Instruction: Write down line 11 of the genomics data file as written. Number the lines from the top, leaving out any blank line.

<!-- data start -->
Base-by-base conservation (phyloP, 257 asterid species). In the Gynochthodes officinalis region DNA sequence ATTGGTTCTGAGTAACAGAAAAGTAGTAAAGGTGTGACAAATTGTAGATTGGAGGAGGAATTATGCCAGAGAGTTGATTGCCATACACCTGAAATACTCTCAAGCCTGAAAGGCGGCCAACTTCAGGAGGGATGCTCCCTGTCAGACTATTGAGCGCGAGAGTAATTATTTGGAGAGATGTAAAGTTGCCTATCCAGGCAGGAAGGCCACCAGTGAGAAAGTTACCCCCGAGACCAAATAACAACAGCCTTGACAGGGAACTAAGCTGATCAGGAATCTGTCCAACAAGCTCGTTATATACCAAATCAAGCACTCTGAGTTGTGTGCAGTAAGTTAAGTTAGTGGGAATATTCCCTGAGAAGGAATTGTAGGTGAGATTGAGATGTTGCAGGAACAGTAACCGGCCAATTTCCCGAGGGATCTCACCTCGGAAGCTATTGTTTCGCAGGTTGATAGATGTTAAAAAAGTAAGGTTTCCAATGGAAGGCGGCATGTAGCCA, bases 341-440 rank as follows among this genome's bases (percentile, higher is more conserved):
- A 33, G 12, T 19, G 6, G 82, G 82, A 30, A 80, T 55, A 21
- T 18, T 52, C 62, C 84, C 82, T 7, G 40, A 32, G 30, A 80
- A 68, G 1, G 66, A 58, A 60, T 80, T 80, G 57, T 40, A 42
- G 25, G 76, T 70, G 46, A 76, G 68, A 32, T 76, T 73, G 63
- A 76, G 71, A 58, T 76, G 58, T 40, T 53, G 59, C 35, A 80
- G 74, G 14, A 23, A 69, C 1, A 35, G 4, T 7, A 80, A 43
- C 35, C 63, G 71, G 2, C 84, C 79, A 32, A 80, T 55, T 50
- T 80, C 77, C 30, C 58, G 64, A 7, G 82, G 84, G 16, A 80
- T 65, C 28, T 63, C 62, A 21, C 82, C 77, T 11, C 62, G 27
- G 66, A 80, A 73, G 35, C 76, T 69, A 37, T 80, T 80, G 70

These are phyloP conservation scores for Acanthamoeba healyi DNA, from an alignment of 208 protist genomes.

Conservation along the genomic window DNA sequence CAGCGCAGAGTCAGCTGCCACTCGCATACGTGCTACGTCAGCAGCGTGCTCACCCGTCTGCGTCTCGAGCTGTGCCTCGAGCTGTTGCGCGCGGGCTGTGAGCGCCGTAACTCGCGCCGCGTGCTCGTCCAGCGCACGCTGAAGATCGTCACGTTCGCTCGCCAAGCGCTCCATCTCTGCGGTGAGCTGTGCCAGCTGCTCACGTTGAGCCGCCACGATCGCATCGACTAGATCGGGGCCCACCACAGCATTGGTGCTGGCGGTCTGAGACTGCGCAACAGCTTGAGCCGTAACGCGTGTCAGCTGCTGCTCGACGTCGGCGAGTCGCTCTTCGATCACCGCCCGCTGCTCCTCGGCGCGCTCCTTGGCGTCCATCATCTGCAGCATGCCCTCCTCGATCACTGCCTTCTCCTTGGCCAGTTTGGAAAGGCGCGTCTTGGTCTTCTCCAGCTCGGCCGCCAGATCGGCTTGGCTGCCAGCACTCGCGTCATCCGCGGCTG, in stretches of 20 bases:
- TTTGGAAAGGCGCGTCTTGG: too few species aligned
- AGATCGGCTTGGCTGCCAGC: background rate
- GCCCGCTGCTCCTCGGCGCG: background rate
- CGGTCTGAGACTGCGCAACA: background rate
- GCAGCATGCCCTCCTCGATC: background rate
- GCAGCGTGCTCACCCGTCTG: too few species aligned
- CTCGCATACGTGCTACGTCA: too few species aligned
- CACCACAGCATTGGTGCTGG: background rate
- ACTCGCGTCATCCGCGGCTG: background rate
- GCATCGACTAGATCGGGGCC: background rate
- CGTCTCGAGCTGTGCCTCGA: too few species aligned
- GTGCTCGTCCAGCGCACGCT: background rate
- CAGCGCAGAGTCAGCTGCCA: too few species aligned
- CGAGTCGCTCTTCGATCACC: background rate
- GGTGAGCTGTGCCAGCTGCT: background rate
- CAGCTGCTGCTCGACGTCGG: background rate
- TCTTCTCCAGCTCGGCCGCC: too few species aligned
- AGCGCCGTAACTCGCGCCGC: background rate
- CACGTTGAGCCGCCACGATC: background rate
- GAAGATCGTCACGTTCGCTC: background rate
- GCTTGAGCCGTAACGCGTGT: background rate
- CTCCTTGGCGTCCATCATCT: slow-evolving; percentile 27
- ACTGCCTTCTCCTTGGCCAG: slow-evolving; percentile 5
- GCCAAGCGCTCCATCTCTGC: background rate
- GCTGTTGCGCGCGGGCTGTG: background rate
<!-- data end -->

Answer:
- G 66, A 80, A 73, G 35, C 76, T 69, A 37, T 80, T 80, G 70